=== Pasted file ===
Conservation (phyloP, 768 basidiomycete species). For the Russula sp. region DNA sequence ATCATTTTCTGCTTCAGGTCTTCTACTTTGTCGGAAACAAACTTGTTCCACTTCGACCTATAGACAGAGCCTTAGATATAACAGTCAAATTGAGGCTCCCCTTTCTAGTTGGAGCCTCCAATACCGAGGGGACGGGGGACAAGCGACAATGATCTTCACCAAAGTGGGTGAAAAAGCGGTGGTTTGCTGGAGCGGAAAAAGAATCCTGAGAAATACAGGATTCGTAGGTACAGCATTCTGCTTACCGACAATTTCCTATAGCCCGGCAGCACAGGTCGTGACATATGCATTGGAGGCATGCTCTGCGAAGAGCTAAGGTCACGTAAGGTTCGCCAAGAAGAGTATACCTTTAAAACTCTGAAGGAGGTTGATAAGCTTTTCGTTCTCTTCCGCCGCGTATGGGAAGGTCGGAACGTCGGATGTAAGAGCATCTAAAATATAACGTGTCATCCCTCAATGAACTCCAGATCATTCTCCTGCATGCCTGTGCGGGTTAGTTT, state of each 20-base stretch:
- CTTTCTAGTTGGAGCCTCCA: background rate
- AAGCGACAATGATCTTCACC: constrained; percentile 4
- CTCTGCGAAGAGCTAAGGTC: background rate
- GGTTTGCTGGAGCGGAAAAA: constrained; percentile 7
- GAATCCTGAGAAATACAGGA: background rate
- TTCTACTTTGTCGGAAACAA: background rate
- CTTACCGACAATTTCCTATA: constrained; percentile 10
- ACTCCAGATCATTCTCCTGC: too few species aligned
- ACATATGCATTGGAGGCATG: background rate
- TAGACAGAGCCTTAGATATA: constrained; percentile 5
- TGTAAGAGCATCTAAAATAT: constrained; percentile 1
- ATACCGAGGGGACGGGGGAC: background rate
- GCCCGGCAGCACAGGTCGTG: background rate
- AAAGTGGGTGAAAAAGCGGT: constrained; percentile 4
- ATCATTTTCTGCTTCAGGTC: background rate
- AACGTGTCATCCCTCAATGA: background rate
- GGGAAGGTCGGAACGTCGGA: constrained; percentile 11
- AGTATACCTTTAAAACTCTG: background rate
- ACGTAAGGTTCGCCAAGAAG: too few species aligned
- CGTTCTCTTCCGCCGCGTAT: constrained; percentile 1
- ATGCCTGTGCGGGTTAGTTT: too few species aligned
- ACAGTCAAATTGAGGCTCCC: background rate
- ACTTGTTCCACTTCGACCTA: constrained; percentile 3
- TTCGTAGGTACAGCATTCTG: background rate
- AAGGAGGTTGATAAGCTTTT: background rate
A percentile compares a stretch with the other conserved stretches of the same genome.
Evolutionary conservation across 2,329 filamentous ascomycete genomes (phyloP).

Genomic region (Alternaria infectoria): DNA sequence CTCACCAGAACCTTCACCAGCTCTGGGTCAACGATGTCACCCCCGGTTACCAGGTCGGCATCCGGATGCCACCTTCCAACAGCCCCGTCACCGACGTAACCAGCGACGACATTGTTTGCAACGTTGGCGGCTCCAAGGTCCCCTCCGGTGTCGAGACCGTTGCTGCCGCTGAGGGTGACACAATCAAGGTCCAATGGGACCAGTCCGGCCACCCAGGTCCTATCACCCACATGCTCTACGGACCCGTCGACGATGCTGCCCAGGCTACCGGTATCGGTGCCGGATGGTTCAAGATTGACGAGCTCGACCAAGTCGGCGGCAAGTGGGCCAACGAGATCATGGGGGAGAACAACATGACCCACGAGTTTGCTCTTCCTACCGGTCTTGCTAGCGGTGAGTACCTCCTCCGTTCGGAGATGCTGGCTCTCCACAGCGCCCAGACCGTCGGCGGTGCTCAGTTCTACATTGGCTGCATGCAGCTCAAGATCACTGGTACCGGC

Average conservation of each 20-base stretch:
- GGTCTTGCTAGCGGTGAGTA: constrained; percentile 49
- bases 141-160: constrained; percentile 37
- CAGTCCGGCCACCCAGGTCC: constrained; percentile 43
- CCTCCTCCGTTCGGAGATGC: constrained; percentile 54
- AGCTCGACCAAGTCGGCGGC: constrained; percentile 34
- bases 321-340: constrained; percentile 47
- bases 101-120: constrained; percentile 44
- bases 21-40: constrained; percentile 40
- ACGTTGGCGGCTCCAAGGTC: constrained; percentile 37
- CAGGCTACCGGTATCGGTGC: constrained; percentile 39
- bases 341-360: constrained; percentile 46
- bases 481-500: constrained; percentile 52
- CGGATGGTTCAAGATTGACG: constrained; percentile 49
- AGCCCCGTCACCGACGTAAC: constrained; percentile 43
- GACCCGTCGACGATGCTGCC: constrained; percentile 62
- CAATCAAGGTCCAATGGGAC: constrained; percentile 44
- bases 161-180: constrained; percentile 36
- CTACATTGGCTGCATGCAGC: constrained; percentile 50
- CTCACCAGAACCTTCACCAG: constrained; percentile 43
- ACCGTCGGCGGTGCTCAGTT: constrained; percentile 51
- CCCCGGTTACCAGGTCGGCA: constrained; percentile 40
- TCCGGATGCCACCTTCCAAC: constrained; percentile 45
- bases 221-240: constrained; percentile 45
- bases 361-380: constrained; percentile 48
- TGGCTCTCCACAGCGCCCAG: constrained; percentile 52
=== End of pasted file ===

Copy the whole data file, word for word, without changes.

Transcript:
Conservation (phyloP, 768 basidiomycete species). For the Russula sp. region DNA sequence ATCATTTTCTGCTTCAGGTCTTCTACTTTGTCGGAAACAAACTTGTTCCACTTCGACCTATAGACAGAGCCTTAGATATAACAGTCAAATTGAGGCTCCCCTTTCTAGTTGGAGCCTCCAATACCGAGGGGACGGGGGACAAGCGACAATGATCTTCACCAAAGTGGGTGAAAAAGCGGTGGTTTGCTGGAGCGGAAAAAGAATCCTGAGAAATACAGGATTCGTAGGTACAGCATTCTGCTTACCGACAATTTCCTATAGCCCGGCAGCACAGGTCGTGACATATGCATTGGAGGCATGCTCTGCGAAGAGCTAAGGTCACGTAAGGTTCGCCAAGAAGAGTATACCTTTAAAACTCTGAAGGAGGTTGATAAGCTTTTCGTTCTCTTCCGCCGCGTATGGGAAGGTCGGAACGTCGGATGTAAGAGCATCTAAAATATAACGTGTCATCCCTCAATGAACTCCAGATCATTCTCCTGCATGCCTGTGCGGGTTAGTTT, state of each 20-base stretch:
- CTTTCTAGTTGGAGCCTCCA: background rate
- AAGCGACAATGATCTTCACC: constrained; percentile 4
- CTCTGCGAAGAGCTAAGGTC: background rate
- GGTTTGCTGGAGCGGAAAAA: constrained; percentile 7
- GAATCCTGAGAAATACAGGA: background rate
- TTCTACTTTGTCGGAAACAA: background rate
- CTTACCGACAATTTCCTATA: constrained; percentile 10
- ACTCCAGATCATTCTCCTGC: too few species aligned
- ACATATGCATTGGAGGCATG: background rate
- TAGACAGAGCCTTAGATATA: constrained; percentile 5
- TGTAAGAGCATCTAAAATAT: constrained; percentile 1
- ATACCGAGGGGACGGGGGAC: background rate
- GCCCGGCAGCACAGGTCGTG: background rate
- AAAGTGGGTGAAAAAGCGGT: constrained; percentile 4
- ATCATTTTCTGCTTCAGGTC: background rate
- AACGTGTCATCCCTCAATGA: background rate
- GGGAAGGTCGGAACGTCGGA: constrained; percentile 11
- AGTATACCTTTAAAACTCTG: background rate
- ACGTAAGGTTCGCCAAGAAG: too few species aligned
- CGTTCTCTTCCGCCGCGTAT: constrained; percentile 1
- ATGCCTGTGCGGGTTAGTTT: too few species aligned
- ACAGTCAAATTGAGGCTCCC: background rate
- ACTTGTTCCACTTCGACCTA: constrained; percentile 3
- TTCGTAGGTACAGCATTCTG: background rate
- AAGGAGGTTGATAAGCTTTT: background rate
A percentile compares a stretch with the other conserved stretches of the same genome.
Evolutionary conservation across 2,329 filamentous ascomycete genomes (phyloP).

Genomic region (Alternaria infectoria): DNA sequence CTCACCAGAACCTTCACCAGCTCTGGGTCAACGATGTCACCCCCGGTTACCAGGTCGGCATCCGGATGCCACCTTCCAACAGCCCCGTCACCGACGTAACCAGCGACGACATTGTTTGCAACGTTGGCGGCTCCAAGGTCCCCTCCGGTGTCGAGACCGTTGCTGCCGCTGAGGGTGACACAATCAAGGTCCAATGGGACCAGTCCGGCCACCCAGGTCCTATCACCCACATGCTCTACGGACCCGTCGACGATGCTGCCCAGGCTACCGGTATCGGTGCCGGATGGTTCAAGATTGACGAGCTCGACCAAGTCGGCGGCAAGTGGGCCAACGAGATCATGGGGGAGAACAACATGACCCACGAGTTTGCTCTTCCTACCGGTCTTGCTAGCGGTGAGTACCTCCTCCGTTCGGAGATGCTGGCTCTCCACAGCGCCCAGACCGTCGGCGGTGCTCAGTTCTACATTGGCTGCATGCAGCTCAAGATCACTGGTACCGGC

Average conservation of each 20-base stretch:
- GGTCTTGCTAGCGGTGAGTA: constrained; percentile 49
- bases 141-160: constrained; percentile 37
- CAGTCCGGCCACCCAGGTCC: constrained; percentile 43
- CCTCCTCCGTTCGGAGATGC: constrained; percentile 54
- AGCTCGACCAAGTCGGCGGC: constrained; percentile 34
- bases 321-340: constrained; percentile 47
- bases 101-120: constrained; percentile 44
- bases 21-40: constrained; percentile 40
- ACGTTGGCGGCTCCAAGGTC: constrained; percentile 37
- CAGGCTACCGGTATCGGTGC: constrained; percentile 39
- bases 341-360: constrained; percentile 46
- bases 481-500: constrained; percentile 52
- CGGATGGTTCAAGATTGACG: constrained; percentile 49
- AGCCCCGTCACCGACGTAAC: constrained; percentile 43
- GACCCGTCGACGATGCTGCC: constrained; percentile 62
- CAATCAAGGTCCAATGGGAC: constrained; percentile 44
- bases 161-180: constrained; percentile 36
- CTACATTGGCTGCATGCAGC: constrained; percentile 50
- CTCACCAGAACCTTCACCAG: constrained; percentile 43
- ACCGTCGGCGGTGCTCAGTT: constrained; percentile 51
- CCCCGGTTACCAGGTCGGCA: constrained; percentile 40
- TCCGGATGCCACCTTCCAAC: constrained; percentile 45
- bases 221-240: constrained; percentile 45
- bases 361-380: constrained; percentile 48
- TGGCTCTCCACAGCGCCCAG: constrained; percentile 52